Tag Archives: Now You See It

Eternal Sunshine of a Distracted Mind

I am fascinated by the attention-versus-distraction theory upon which Davidson builds the initial standpoint of her work. The idea that whatever exists and whatever does not exist in our current consciousness is a result of lifelong interactions between attentions that are marginalized by distractions and distractions that succeed in becoming attentions attracts my attention, or in other words distracts me from another attention! I would accept that my mind and my world are continuously constructed and deconstructed by two apparently opposite forces playing the leading roles of the same game. Whatever is considered to be my valuable intention today has once played the role of a deceiving distraction from an everyday life. To choose a human science as my major could be a kind of distraction when I look at it from the dominant intention of the surrounding world. However, when one spends some years inside a deliberately chosen distraction and dominates it and calls it specialization, the second level of the game shows up, when anything beyond that specialization would be estimated, or underestimated, as a distraction. This is not really a rule; this is what an educated mind accepts as a rule to get rid of the constant invasion of uncontrollable distractions that remind it of all human limitations in mastering a vast territory. Life is short, choose your path and forget about other journeys. The path is your attention, the attention is your intention, and all other journeys are distractions.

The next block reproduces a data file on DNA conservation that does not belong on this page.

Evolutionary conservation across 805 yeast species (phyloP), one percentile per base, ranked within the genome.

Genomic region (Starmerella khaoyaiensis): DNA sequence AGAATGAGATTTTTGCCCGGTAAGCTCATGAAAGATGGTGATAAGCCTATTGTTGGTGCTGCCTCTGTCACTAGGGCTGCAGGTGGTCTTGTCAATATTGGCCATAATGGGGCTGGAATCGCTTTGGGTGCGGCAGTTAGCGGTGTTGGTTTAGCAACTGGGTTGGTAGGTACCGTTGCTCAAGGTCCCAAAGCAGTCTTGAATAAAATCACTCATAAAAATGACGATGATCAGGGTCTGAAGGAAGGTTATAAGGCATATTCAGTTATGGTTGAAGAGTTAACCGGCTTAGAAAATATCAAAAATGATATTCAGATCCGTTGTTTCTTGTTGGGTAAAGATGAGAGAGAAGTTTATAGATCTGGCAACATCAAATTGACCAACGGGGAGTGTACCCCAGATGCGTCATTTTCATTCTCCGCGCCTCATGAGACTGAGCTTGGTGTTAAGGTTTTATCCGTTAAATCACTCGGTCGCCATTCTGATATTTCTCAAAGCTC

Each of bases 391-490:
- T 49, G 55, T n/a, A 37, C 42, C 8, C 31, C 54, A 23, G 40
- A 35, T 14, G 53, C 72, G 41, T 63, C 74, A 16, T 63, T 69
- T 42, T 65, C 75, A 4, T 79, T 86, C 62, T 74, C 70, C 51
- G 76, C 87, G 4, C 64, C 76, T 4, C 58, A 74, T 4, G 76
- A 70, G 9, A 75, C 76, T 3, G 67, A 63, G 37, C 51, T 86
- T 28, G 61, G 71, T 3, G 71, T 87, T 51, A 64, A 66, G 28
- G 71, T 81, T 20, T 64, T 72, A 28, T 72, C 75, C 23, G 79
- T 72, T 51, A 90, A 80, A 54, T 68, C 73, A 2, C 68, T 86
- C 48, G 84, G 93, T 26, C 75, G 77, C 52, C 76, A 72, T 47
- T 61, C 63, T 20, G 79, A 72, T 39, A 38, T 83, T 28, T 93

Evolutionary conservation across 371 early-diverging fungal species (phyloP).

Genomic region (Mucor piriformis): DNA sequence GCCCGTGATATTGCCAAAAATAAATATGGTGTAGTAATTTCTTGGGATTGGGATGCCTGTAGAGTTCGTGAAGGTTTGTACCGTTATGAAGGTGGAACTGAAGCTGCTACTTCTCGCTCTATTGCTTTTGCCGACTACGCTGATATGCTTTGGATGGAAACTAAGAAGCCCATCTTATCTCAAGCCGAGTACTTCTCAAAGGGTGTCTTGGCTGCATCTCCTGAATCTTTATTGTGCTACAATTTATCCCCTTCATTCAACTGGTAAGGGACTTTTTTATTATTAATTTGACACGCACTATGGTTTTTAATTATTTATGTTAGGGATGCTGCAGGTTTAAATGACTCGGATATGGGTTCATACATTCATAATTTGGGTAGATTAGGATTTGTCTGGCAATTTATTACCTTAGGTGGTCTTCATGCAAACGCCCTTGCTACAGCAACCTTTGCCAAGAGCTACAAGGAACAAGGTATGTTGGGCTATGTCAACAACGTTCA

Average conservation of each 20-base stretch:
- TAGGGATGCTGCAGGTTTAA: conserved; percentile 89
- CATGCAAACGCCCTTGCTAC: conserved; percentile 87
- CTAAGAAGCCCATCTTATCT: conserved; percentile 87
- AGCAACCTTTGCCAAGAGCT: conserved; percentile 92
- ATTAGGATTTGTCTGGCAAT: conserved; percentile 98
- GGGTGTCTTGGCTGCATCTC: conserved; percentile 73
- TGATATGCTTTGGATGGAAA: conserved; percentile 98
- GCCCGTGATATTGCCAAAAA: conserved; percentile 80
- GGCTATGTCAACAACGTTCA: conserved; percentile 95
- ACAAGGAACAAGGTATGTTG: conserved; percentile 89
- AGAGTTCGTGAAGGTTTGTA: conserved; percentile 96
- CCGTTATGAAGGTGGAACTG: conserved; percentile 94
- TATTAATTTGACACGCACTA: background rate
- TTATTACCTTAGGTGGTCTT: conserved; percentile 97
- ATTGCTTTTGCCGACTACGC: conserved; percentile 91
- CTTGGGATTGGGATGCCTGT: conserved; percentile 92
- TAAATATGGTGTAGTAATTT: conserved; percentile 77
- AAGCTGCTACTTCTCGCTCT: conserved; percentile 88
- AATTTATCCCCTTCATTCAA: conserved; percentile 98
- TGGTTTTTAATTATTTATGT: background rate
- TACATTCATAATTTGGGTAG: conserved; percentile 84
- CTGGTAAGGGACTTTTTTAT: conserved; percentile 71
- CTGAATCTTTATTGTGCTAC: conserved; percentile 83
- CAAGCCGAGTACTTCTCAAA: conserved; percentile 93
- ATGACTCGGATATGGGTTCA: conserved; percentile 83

Following the current academic tendencies in the humanities, I would equalize attention with specialization, and distraction with whatever beyond that specialization. “Without focus the world is chaos” (Davidson 2) but how are we going to preserve our small order, or focus, and be satisfied with that in a world that is decentralizing everything by interconnecting infinite centers to each other. Now that in the digital world many apparent boundaries between attentions and distraction are passable by a simple click on an unrelated link and “everything links to everything and all of it is available all the time” (6) how could we draw a line around a territory and call it our field of specialization without being concerned or curious any more about anything that exists beyond that hypothetical line?

“Attention is about difference” (49) but if it is not challenged by new distractions I would call it a sign of indifference rather than a prolonged difference. I would like to go beyond the secure boundaries of conventionally defined fields that justify exclusions before inclusions. I believe in interdisciplinary approaches and interactive projects in different levels of education as the dynamic patterns of keeping balance between attentions and distractions in a world that does not draw any absolute boundaries between various subjects any more. Through interdisciplinary approaches hypothetical boundaries are pushed away and what used to be called a distraction would function as an essential component of the central attention; and that would be in harmony with the basic structure of the digital world.

To keep going through the tension of attentions and distractions,  is to dance among the illusionary boundaries of lights and shadows. I have always tried to move forward through that tension, if distractions do not entrap my attention anymore, that means  I have lost my ability of intellectual survival , and the game is over.

“No one can live at that speed!”: Bilingualism and Language “Wiring”

Cathy Davidson’s main interest in Now You See It seems to be the plasticity and adaptability of the brain in general, with a particular focus on the ways in which this natural behavior and selective attention should be reflected in the ways we learn and teach. Yet, because of my own personal experience, I was particularly intrigued by another thread that kept on coming up in her work: bilingualism.